Prevalence of mental disorder in remand prisoners: consecutive case study

  title={Prevalence of mental disorder in remand prisoners: consecutive case study},
  author={Luke Birmingham and Debbie Mason and D. H. Grubin},
  pages={1521 - 1524}
Abstract Objective: To define the prevalence of mental disorder and need for psychiatric treatment in new remand prisoners and to determine to what extent these are recognised and addressed in prison. Design: Study of consecutive male remand prisoners at reception using a semistructured psychiatric interview. Setting: Large remand prison for men (HMP Durham). Subjects: 569 men aged 21 years and over on remand, awaiting trial. Main outcome measures—Prevalence of mental disorder at reception… 

Prevalence of mental disorder in female remand prisons

The prevalence of mental disorder, including psychoses, is very high in this population of newly remanded female prisoners, and the existing prison reception screening does not identify the majority of cases ofmental disorder.

A follow‐up study of mentally disordered men remanded to prison

The follow-up stage of a prison study focusing on the natural history of mental disorder in prisoners on remand is presented and a unique opportunity to address the psychiatric treatment needs of an otherwise elusive group of men who suffer high rates of serious mental disorder was missed.

Substance use in remand prisoners: a consecutive case study

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The high levels of psychiatric morbidity detected in the sample indicate a substantial unmet need for mental health services and addiction treatment services for the mentally ill in Irish prisons.


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Mental illness at reception into prison

It is concluded that the health screen for new prisoners needs revision and improvement and is recommended by a preliminary screen administered by a trained prison healthcare worker which focuses on a limited amount of information, aimed at identifying prisoners at high risk of suffering from mental illness.

Prevalence of Psychoses on Reception to Male Prisons in New South Wales

The rate of psychotic illness among people remanded to New South Wales prisons is between 10 and 14 times the rate found in a similar study in the wider community.

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Improved identification of mental illness is needed in both the community and the Criminal Justice System to better engage with socially transient individuals who have chaotic lifestyles and complex needs.

Prevalence of psychoses on reception to male prisons in New South Wales.

The rate of psychotic illness among people remanded to New South Wales prisons is between 10 and 14 times the rate found in a similar study in the wider community.

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Point prevalence of mental disorder in unconvicted male prisoners in England and Wales

Mental disorder was common among male unconvicted prisoners and Psychosis was present at four or five times the level found in the general population.

Treatment needs of prisoners with psychiatric disorders.

The sentenced prison population includes over 700 men with psychosis, and around 1100 who would warrant transfer to hospital for psychiatric treatment, which means provision of secure treatment facilities, particularly long term medium secure units, needs to be improved.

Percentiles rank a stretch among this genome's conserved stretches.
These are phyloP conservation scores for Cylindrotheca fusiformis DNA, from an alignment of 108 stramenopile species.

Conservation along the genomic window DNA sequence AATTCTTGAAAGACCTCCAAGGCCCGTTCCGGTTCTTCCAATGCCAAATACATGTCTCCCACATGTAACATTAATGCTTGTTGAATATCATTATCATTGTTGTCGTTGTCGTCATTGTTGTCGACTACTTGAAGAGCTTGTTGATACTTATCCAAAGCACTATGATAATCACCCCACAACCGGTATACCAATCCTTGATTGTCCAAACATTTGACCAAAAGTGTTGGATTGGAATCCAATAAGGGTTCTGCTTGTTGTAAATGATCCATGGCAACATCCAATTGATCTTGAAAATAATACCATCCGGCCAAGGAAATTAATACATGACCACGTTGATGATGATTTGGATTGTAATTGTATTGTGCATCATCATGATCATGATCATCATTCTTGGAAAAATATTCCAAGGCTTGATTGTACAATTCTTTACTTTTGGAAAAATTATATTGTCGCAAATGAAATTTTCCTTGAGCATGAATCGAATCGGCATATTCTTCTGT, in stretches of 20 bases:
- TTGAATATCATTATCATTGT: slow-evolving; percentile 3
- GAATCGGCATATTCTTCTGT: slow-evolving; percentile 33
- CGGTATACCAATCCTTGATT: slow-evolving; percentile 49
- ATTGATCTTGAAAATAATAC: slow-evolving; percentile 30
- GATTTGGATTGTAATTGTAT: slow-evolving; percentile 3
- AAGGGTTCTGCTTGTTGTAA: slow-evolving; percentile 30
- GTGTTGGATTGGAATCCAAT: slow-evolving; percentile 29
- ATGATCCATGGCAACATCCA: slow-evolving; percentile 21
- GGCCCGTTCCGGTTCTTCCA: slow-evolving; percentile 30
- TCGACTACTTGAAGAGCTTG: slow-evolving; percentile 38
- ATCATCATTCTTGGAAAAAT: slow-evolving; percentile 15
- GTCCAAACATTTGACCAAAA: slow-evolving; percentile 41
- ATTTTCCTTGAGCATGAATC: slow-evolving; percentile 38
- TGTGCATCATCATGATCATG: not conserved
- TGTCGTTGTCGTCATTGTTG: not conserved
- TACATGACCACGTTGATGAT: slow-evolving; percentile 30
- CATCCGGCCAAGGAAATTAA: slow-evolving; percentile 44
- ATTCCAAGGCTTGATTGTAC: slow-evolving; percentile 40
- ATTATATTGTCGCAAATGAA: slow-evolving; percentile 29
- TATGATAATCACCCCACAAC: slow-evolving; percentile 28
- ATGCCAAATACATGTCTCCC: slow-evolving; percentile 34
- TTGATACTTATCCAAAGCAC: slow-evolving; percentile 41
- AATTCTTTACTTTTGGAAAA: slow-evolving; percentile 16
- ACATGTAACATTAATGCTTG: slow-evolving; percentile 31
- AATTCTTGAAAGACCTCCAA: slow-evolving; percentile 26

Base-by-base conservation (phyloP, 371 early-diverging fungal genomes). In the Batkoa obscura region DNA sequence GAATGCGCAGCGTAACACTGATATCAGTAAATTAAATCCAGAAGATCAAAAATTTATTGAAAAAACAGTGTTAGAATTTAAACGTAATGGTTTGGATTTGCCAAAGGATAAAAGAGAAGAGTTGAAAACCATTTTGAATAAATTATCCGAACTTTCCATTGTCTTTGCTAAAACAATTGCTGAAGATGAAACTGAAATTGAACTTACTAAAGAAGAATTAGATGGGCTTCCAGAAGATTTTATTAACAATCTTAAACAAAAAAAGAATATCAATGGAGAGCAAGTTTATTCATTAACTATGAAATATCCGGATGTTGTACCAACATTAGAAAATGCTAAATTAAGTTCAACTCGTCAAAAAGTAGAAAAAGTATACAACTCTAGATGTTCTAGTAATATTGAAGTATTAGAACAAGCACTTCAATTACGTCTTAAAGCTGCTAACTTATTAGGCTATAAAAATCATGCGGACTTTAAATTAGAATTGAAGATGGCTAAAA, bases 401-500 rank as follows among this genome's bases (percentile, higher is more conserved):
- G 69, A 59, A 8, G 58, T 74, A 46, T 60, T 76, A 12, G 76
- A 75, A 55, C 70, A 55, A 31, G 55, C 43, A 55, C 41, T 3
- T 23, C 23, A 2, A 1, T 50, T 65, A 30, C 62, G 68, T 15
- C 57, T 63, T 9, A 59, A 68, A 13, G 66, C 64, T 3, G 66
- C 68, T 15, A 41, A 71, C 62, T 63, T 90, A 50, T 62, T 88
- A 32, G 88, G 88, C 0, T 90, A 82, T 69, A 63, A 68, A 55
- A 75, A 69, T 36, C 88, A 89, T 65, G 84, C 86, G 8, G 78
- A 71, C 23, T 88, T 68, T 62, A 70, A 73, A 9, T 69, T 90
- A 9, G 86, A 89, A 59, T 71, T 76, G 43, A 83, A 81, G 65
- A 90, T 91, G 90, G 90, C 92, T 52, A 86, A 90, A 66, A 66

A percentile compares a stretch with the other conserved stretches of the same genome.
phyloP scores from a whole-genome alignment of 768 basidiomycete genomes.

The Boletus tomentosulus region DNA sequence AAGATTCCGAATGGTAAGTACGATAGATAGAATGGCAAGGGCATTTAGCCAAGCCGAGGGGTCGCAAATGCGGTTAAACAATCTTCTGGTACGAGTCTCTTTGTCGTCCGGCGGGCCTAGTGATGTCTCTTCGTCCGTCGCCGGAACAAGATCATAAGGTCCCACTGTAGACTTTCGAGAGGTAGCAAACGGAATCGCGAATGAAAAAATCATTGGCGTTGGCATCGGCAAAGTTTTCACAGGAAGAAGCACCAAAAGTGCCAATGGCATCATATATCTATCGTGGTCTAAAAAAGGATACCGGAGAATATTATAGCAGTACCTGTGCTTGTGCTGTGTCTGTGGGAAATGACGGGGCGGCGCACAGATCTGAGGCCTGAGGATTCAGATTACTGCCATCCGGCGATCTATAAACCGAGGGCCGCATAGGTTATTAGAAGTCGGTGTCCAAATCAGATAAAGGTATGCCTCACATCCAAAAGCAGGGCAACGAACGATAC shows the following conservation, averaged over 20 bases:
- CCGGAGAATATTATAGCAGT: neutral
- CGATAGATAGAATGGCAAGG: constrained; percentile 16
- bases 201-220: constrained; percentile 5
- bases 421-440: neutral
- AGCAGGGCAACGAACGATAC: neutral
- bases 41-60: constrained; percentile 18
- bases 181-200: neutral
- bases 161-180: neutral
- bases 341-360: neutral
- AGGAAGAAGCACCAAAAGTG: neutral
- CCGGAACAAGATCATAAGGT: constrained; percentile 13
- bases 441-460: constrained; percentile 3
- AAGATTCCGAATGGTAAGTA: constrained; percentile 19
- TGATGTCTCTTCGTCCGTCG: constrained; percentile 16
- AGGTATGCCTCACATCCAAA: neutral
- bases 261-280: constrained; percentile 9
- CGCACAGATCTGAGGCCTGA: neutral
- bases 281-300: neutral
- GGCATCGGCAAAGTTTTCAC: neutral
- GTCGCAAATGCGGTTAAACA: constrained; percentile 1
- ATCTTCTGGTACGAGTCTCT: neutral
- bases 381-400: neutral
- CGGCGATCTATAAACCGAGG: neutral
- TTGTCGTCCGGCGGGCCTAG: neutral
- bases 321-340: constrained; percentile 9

Recorded Psychiatric Morbidity in a Large Prison for Male Remanded and Sentenced Prisoners

Recommendations are made which may lead to an improvement in the medical reception procedure, more informed screening for suicide risk and mental disorder, greater understanding of the psychiatric histories of patients, an audit of prison health care and more effective planning of aftercare.

Prevalence of Psychiatric Morbidity Among Remand Prisoners in Scotland

Few of those interviewed required hospital care, but other symptoms and drug-related problems may place heavy demands on prison medical and psychiatric services.

Violence and psychosis. I. Risk of violence among psychotic men.

The presence of mental illness probably influences the decision to remand in custody for some of these offences, but this is unlikely to explain the substantially higher prevalence of schizophrenia among men convicted of homicide and arson than would be expected in the general population of Greater London.

Mentally abnormal prisoners on remand: I—Rejected or accepted by the NHS?

  • J. Coid
  • Medicine, Psychology
    British medical journal
  • 1988
The fact that many mentally ill and mentally handicapped patients can receive adequate care and treatment only on reception into prison raises serious questions about the adequacy of current management policies and the range of facilities provided by regional health authorities.

The mental health of prisoners. II--The fate of the mentally abnormal in prison.

All prisoners are seen by a prison doctor on entry into prison, and he will attempt to weed out those who might be mentally disordered within the terms of the Mental Health Act. These are the

Homelessness and indicators of mental illness among inmates in New York City's correctional system.

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Mentally disordered prisoners: reports but no improvements

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Prison medicine.

Prisoners in U.S. correctional facilities constitute a unique patient population in need of health services, and Physicians who provide medical services to inmates must interact with prison officials to meet the challenges to be met.